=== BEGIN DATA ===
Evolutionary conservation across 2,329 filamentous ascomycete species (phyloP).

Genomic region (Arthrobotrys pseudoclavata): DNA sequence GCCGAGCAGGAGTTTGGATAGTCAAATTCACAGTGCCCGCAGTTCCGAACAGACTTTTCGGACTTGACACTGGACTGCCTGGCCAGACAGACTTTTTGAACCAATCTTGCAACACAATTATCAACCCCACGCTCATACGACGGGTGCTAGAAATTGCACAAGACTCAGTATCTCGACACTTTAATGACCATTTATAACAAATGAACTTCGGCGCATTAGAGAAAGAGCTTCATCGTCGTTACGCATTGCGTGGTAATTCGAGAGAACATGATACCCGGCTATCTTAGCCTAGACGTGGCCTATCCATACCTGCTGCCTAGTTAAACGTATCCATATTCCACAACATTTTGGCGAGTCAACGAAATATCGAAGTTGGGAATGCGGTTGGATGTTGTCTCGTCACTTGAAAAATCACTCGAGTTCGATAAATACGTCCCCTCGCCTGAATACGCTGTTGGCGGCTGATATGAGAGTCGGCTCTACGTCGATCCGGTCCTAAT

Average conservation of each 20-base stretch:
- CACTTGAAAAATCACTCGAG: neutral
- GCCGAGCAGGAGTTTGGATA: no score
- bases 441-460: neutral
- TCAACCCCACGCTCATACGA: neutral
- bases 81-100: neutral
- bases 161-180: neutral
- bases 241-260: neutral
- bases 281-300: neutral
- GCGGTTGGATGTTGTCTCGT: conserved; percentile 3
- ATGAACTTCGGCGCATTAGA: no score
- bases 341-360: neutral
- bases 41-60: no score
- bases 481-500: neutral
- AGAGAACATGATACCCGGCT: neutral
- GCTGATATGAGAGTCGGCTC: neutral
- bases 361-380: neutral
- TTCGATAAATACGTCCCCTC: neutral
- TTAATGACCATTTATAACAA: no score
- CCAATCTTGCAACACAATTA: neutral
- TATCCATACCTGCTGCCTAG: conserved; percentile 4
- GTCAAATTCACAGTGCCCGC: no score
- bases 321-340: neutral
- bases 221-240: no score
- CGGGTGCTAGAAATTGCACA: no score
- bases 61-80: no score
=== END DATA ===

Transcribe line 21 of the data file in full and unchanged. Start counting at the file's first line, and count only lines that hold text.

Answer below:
- TTAATGACCATTTATAACAA: no score